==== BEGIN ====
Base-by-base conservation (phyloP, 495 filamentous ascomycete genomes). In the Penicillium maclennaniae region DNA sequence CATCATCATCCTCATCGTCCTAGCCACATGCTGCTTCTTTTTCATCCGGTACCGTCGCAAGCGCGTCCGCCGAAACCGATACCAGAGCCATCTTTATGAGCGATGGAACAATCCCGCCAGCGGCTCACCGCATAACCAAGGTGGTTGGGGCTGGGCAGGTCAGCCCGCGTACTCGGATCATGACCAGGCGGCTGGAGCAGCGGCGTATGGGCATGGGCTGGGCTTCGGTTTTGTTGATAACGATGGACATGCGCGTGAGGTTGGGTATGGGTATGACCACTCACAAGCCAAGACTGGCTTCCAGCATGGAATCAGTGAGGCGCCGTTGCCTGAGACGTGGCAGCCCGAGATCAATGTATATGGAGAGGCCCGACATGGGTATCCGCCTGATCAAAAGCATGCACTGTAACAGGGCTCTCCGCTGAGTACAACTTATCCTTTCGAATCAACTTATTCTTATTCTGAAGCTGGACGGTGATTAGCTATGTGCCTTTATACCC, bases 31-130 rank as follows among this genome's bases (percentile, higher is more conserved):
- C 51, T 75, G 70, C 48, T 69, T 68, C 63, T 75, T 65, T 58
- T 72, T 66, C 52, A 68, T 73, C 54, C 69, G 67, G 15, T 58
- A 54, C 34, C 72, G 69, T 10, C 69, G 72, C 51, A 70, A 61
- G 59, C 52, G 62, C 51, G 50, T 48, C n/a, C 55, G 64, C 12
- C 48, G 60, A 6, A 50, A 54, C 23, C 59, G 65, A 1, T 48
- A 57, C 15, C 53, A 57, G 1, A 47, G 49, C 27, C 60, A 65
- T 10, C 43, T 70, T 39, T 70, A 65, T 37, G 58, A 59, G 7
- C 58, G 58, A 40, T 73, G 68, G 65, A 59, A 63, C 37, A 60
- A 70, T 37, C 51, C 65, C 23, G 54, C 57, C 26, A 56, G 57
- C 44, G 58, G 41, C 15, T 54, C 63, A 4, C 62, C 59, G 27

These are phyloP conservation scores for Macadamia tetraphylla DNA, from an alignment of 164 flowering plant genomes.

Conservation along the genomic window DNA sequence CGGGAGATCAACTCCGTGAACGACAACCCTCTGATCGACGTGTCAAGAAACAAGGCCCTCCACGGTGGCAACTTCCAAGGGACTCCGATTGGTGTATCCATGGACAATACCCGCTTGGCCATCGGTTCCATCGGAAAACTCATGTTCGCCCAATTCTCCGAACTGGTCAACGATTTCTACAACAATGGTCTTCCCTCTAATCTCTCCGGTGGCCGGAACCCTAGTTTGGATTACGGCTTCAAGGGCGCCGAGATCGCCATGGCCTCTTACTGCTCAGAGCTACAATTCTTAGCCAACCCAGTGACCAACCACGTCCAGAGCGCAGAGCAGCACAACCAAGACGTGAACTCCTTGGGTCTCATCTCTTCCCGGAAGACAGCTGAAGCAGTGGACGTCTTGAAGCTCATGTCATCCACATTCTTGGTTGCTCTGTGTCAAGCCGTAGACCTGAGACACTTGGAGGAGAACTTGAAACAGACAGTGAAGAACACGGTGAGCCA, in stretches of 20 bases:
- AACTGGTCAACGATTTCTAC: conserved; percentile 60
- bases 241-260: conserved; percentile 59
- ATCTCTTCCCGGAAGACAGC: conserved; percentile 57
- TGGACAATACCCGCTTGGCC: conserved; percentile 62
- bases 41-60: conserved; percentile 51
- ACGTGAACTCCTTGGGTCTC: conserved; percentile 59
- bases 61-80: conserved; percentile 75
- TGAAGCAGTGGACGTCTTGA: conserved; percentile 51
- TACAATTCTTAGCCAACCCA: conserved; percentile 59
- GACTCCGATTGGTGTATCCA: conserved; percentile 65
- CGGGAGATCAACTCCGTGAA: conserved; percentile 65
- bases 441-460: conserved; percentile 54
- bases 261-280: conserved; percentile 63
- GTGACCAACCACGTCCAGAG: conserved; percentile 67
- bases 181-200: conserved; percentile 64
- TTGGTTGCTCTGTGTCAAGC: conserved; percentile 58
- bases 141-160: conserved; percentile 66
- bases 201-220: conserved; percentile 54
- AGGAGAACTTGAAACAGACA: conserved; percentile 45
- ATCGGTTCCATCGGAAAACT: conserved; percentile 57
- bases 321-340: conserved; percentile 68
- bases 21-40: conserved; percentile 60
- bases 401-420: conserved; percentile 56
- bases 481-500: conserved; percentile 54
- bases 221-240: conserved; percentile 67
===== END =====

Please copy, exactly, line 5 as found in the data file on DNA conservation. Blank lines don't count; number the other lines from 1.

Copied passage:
- G 59, C 52, G 62, C 51, G 50, T 48, C n/a, C 55, G 64, C 12